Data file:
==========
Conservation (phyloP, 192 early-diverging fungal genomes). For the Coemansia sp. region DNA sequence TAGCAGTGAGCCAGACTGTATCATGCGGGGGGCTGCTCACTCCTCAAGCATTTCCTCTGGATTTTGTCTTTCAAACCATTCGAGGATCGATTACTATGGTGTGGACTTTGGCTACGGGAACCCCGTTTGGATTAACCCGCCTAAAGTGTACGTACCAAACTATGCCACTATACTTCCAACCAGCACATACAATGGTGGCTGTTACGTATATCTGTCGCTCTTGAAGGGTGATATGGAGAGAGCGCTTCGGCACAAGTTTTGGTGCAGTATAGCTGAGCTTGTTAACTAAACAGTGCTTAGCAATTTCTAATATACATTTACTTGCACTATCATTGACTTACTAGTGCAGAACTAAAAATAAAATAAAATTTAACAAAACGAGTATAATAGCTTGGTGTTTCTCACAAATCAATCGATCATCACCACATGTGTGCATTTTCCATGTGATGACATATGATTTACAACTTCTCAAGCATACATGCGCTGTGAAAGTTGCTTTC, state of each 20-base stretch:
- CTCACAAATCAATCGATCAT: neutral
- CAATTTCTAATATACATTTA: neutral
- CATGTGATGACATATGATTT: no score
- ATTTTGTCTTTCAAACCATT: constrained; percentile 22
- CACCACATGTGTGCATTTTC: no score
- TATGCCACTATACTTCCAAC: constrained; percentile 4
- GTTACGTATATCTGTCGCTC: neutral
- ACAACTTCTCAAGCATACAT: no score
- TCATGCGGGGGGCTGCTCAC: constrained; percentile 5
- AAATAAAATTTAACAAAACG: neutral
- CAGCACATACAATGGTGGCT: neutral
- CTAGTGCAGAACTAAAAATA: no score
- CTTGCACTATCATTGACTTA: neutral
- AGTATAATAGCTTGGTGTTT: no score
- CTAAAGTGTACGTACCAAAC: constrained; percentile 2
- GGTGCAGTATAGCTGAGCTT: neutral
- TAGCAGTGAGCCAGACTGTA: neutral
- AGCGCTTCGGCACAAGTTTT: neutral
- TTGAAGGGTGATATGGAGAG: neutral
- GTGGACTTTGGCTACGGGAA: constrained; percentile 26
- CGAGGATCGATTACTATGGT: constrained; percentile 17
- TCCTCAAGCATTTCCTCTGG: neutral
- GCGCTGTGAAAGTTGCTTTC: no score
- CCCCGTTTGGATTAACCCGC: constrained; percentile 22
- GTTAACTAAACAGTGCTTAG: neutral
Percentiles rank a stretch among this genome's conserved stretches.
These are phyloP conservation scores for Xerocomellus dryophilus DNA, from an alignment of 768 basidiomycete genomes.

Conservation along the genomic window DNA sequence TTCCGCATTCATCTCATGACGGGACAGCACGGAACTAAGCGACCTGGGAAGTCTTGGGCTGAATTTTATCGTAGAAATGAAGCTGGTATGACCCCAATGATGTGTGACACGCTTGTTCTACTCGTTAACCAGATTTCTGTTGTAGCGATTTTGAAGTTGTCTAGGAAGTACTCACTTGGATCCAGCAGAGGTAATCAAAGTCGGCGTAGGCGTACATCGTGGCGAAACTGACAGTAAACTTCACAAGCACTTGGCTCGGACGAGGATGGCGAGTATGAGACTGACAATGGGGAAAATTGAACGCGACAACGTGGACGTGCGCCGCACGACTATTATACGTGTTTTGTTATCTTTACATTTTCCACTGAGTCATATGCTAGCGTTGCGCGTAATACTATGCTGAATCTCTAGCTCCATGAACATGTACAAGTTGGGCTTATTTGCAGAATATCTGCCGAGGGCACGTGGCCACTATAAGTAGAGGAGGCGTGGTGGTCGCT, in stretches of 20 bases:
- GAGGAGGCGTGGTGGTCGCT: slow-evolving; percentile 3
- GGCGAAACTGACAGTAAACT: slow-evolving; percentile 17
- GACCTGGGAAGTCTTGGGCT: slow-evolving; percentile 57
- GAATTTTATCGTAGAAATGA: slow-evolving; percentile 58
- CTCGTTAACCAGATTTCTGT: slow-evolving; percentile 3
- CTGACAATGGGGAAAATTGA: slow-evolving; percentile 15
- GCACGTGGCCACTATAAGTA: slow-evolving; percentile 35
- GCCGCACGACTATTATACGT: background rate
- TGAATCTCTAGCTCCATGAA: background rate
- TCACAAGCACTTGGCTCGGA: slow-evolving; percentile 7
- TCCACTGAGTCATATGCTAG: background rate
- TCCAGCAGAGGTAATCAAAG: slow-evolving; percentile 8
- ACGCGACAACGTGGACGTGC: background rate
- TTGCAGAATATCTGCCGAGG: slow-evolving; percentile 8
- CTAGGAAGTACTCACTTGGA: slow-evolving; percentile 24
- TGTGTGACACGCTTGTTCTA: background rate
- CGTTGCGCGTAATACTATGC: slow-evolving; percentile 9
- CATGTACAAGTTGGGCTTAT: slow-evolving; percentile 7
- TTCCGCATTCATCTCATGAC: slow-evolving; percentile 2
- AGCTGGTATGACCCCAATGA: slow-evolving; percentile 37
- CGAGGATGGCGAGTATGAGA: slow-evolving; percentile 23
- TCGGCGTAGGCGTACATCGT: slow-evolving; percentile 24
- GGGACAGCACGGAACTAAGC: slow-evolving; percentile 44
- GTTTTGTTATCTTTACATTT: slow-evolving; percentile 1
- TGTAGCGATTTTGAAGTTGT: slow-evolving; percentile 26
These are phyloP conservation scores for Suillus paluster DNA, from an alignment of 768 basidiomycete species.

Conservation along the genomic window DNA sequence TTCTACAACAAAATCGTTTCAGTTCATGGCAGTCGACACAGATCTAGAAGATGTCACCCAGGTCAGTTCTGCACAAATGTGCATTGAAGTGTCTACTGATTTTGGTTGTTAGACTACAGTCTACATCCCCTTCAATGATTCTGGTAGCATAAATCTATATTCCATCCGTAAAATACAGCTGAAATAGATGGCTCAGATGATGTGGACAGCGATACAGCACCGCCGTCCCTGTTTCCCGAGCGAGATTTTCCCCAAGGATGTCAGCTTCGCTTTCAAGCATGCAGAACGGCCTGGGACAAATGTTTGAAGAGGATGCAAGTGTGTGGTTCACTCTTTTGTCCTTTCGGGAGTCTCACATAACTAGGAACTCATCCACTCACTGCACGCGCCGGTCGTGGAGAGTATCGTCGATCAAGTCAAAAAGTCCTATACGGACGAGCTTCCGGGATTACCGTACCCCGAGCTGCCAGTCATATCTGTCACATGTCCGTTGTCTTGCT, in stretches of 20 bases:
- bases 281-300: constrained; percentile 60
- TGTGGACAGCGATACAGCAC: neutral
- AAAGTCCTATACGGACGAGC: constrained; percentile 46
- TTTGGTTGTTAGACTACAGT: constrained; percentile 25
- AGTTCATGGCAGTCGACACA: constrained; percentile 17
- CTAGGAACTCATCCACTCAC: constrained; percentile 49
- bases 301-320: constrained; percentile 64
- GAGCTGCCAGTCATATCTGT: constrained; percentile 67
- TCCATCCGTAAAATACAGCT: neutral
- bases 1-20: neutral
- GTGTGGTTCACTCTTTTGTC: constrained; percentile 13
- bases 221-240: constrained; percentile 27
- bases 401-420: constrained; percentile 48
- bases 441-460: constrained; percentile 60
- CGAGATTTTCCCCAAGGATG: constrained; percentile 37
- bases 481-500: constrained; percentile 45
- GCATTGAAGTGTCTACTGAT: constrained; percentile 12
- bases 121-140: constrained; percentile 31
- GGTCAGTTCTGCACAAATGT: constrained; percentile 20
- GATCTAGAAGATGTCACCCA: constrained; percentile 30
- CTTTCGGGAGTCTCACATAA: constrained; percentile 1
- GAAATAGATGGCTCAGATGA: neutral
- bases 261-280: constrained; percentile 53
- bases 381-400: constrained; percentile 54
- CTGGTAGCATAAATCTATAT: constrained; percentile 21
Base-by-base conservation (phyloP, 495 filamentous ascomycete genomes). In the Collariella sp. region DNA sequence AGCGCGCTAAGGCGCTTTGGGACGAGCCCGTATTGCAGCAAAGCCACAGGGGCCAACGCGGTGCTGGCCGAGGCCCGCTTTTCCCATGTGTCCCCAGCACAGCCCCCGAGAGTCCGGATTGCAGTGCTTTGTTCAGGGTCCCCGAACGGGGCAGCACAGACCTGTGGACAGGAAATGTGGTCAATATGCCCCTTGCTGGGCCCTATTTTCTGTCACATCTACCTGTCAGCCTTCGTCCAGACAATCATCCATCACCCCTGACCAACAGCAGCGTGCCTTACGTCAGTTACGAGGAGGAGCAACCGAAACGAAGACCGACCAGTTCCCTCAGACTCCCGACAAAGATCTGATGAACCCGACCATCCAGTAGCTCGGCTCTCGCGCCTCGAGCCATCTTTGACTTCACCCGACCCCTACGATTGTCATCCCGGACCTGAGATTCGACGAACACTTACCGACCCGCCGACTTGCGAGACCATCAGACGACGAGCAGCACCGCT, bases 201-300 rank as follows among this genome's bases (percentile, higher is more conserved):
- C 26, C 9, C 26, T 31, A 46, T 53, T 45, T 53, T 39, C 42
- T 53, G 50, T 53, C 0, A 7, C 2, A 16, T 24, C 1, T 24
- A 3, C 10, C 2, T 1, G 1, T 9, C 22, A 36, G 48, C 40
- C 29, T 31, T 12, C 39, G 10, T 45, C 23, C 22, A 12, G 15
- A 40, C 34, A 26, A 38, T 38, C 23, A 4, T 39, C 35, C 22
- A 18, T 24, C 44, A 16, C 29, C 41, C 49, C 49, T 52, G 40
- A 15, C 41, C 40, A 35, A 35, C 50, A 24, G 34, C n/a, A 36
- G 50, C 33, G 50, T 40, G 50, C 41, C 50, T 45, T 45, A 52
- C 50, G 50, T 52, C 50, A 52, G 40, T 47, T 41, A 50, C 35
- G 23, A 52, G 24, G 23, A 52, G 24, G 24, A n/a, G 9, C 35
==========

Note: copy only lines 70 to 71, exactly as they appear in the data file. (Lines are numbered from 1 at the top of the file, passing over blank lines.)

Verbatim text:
- bases 441-460: constrained; percentile 60
- CGAGATTTTCCCCAAGGATG: constrained; percentile 37